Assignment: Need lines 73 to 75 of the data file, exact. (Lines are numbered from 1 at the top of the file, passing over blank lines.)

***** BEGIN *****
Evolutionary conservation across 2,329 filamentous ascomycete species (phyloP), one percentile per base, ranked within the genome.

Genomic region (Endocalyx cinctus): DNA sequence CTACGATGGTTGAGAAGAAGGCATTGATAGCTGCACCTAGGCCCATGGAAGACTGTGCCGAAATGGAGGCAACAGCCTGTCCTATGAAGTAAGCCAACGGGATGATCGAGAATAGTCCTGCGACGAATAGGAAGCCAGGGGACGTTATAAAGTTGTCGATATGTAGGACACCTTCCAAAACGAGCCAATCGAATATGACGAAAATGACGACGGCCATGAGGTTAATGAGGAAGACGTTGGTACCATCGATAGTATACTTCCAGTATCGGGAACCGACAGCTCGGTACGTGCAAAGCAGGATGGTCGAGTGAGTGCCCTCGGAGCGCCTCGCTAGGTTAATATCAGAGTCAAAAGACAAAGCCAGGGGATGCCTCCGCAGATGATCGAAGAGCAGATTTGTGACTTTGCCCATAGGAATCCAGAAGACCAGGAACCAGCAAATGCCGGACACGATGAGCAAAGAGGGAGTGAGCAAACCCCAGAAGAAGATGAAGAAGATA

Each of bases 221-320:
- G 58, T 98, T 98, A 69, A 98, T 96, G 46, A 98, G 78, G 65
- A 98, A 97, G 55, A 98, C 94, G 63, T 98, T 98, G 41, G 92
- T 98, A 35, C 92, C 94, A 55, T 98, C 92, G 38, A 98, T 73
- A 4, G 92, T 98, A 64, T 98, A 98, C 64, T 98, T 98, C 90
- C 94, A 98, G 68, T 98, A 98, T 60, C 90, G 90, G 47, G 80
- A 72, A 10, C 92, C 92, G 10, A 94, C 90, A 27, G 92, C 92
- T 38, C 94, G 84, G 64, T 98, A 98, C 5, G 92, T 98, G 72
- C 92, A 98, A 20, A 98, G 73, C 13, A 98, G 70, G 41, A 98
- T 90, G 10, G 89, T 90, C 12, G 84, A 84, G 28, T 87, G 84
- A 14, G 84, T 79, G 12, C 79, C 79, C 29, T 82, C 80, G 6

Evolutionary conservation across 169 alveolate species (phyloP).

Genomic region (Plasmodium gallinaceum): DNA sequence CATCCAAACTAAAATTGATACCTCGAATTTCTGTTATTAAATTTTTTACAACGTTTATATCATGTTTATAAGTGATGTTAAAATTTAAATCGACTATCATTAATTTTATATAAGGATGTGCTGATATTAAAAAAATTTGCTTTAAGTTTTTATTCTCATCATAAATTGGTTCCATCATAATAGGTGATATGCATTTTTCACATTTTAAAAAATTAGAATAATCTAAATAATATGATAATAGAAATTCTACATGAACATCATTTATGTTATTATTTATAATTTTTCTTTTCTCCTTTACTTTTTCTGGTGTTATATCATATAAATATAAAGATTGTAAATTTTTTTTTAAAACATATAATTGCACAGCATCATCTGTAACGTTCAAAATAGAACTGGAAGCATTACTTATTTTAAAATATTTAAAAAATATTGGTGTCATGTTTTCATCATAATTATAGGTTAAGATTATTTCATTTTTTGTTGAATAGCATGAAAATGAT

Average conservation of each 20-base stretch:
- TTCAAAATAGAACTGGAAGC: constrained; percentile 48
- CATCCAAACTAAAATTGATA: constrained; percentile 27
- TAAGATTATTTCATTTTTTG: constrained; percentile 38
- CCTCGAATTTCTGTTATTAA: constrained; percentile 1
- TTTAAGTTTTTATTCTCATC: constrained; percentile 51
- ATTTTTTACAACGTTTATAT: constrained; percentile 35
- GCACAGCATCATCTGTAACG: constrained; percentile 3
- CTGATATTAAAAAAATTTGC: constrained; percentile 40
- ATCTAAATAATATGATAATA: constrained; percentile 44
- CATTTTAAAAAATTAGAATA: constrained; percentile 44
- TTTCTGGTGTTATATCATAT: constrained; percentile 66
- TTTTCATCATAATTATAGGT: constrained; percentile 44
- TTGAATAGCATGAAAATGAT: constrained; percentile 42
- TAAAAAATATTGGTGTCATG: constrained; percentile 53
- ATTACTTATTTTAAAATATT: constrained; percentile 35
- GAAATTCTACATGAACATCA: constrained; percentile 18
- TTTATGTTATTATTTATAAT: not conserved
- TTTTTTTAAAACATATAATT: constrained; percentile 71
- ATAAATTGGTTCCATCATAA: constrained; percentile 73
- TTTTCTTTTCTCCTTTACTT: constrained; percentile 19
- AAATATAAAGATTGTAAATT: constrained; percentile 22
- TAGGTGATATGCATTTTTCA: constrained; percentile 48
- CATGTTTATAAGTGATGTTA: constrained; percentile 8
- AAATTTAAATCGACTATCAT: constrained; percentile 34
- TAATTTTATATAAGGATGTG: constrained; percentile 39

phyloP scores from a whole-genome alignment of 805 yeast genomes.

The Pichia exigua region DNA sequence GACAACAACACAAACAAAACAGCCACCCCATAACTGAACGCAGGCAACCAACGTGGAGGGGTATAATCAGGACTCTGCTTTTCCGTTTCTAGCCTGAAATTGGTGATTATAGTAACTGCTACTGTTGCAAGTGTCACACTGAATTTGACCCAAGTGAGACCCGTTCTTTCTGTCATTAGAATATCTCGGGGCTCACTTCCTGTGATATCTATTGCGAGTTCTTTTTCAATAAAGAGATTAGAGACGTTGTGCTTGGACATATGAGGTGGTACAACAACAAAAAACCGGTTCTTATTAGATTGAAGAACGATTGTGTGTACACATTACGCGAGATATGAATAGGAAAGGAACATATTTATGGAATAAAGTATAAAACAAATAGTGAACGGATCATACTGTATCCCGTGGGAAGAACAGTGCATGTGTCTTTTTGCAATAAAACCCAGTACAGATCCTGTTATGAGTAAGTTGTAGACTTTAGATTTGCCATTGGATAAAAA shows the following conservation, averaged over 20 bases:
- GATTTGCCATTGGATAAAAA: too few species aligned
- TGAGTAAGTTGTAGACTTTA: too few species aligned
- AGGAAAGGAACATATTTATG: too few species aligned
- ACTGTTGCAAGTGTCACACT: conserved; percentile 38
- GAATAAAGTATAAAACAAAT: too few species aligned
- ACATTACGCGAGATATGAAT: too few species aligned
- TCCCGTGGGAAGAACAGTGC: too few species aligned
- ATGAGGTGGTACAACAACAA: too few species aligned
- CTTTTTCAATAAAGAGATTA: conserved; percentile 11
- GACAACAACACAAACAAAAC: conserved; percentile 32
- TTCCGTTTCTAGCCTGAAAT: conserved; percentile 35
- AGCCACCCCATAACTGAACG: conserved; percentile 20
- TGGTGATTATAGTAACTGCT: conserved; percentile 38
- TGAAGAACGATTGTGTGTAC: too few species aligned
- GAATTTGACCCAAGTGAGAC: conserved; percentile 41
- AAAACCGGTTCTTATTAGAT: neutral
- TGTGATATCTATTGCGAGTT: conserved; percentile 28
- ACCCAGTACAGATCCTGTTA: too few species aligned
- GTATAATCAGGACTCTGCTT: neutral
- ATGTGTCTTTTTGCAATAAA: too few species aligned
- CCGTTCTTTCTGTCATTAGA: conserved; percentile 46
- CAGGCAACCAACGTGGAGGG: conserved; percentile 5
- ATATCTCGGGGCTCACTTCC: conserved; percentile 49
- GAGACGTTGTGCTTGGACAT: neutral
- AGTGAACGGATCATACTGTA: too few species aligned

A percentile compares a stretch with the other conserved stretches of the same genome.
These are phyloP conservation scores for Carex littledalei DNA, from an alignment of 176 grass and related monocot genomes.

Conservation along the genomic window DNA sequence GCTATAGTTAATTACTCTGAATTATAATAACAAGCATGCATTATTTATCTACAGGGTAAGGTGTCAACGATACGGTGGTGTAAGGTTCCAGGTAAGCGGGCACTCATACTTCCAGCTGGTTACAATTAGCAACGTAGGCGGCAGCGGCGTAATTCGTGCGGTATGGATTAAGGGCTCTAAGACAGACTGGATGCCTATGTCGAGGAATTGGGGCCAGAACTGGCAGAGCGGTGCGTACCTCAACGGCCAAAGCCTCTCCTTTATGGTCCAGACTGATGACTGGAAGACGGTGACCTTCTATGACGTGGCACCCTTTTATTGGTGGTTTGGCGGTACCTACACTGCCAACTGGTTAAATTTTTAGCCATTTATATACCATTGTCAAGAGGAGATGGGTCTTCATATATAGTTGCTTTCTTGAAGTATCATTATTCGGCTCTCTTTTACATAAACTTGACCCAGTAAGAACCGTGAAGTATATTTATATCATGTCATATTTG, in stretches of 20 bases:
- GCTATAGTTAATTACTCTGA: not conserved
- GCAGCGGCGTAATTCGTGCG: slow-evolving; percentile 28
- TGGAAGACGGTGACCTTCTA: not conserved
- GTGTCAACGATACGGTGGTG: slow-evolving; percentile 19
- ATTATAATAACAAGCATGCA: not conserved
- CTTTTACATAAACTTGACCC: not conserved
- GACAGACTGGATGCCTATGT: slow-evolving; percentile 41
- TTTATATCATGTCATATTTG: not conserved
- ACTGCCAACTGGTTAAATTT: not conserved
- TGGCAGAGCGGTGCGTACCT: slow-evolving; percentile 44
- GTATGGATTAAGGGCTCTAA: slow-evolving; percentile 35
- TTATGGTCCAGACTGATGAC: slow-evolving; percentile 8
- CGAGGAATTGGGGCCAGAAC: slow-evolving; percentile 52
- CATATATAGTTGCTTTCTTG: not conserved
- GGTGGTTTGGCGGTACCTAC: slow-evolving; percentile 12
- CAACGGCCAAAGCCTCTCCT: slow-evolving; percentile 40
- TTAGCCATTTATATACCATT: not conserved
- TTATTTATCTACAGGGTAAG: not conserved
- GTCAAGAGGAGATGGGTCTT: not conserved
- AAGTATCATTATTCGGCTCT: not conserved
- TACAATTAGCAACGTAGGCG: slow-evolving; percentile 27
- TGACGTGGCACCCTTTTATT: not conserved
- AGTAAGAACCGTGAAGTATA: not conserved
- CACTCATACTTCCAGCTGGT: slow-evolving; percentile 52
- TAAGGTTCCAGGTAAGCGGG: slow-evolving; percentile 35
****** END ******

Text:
- GCAGCGGCGTAATTCGTGCG: slow-evolving; percentile 28
- TGGAAGACGGTGACCTTCTA: not conserved
- GTGTCAACGATACGGTGGTG: slow-evolving; percentile 19